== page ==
Captive's Island

Captive's Island

Seeking revenge against the guard who tormented him, a young man returns to the island where he was imprisoned in reform school. But his plans for vengeance are disturbed when he encounters...

Seeking revenge against the guard who tormented him, a young man returns to the island where he was imprisoned in reform school. But his plans for vengeance are disturbed when he encounters... . You can read more in Google, Youtube, Wiki


Captive's Island torrent reviews

Bjarte H (ca) wrote: Very charming main character and a well told story with believable characters that one feels for.

Michael D (ru) wrote: Pretty cool melding of a bunch of animation styles. I liked the score of (20s or 30s) ragtime blues. My favourite part were the three Indian narrator gods or whatever they were.

Aaron V (au) wrote: kinda a romantic comedy, but vincent gallo is amazing in this.

Bob L (us) wrote: Oddly compelling film; it was quite a pleasure...

Blake P (gb) wrote: "Hiroshima Mon Amour" is a beautiful, beautiful film. While it remains today to be one of the first examples of the beginning of the French New Wave, I like to think of it in a completely different light, because this time it isn't as excited about being modern as it is simply to be innovative, and tell a story that appears heartbreaking, but remains mysterious the more you think about it. This is an excellent film that is truly one of the best films of the 1950s. The story is hard to explain. Even though it revolves around the affair between a French actress (Emmanuelle Riva) and a Japanese architect (Eiji Okada), already taboo enough for the time period, it isn't the focal point of the film. In fact, it remains a background all the while intriguing us. The actress, who remains nameless, is married to a man for money yet seems emotionally unstable in a way that's hard to tell at first, and she doesn't want the affair to last; the architect, who stays without a name as well, is happily married but apparently is seeing the actress just because he can. While they both should be rotten human beings in our minds, we can help but be fascinated by them. The actress is in the town of Hiroshima to film a movie revolving around the 1945 bombing of the city, and while at first it just seems to be the reason why she's there, it becomes the core of the film, even a bigger oddity. What's even more shocking, is while the Japanese were suffering during the bombing, she was in pain as well but for different reasons. "Hiroshima Mon Amour" begins as though it could be one of those sexy foreign dramas that could stir audiences with a blink of an eye, but slowly but surely it becomes a little bit more bleak, but the pacing that Alain Resnais sets it flawless. He makes every second of the film feel claustrophobic and melancholy, while it stays subtly romantic. There's still room for artistic style however, and Resnais proves this by adding in a voiceover that reminds one of Jean-Luc Godard, and using lighting that's reminiscent of film noir. What I'll always take away from the film though, is Riva's compelling performance. While she may have not been nominated for an Oscar until recently for "Amour", "Hiroshima Mon Amour" delivers her talents to full effect, to the point in which it makes the film better than it has any right to be. Most femmes in these kinds of films look pretty but don't have much range (hem hem, Anna Karina), but Riva is emotional and embodies the role. Her character goes through so much, and even though it isn't apparent at first, you can tell there's something behind her cool as ice faade. She's fantastic. "Hiroshima Mon Amour" on the outside just seems like another experiment, but it truly is much more fascinating than I expected. This is filmmaking at its finest, and it's wonderful to think this is one of the films that caused modern day filmmaking. Recommended.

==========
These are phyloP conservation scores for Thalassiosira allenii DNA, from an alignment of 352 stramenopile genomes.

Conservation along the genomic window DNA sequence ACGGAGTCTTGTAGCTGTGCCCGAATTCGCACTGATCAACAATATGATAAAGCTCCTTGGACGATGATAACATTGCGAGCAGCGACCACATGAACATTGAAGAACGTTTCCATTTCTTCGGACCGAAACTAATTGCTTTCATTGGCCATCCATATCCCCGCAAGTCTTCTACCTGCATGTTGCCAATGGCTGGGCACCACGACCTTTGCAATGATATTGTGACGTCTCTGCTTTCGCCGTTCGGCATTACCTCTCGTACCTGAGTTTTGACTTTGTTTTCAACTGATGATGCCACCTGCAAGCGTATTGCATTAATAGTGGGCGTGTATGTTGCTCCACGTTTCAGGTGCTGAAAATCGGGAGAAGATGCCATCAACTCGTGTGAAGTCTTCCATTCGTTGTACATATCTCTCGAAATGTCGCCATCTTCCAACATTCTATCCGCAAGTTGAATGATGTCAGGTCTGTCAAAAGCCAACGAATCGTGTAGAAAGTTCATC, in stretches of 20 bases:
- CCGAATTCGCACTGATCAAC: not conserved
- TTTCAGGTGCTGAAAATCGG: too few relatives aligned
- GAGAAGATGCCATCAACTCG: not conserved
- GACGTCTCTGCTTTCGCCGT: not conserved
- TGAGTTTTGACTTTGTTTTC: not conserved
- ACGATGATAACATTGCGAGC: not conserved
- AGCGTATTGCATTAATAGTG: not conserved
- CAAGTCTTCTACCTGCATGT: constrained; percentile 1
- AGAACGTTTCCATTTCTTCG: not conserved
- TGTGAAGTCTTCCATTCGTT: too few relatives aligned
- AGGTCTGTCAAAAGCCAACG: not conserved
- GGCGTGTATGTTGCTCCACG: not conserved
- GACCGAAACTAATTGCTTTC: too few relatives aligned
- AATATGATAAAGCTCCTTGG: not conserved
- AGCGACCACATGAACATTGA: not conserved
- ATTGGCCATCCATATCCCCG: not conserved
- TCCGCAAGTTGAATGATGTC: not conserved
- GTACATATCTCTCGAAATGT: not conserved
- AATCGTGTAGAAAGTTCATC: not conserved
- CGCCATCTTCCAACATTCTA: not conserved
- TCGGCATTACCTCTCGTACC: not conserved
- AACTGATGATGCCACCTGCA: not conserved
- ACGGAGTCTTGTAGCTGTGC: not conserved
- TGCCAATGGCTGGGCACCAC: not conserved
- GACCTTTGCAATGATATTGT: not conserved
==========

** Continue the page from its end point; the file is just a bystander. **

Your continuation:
Vessela D (jp) wrote: Great entertainment! :) And incredible Christina Aguilera! :) I can never have enough of her amazing voice! :)

Orlok W (gb) wrote: A very impressive and provocative drama--Never has internal pain been so vividly portrayed!!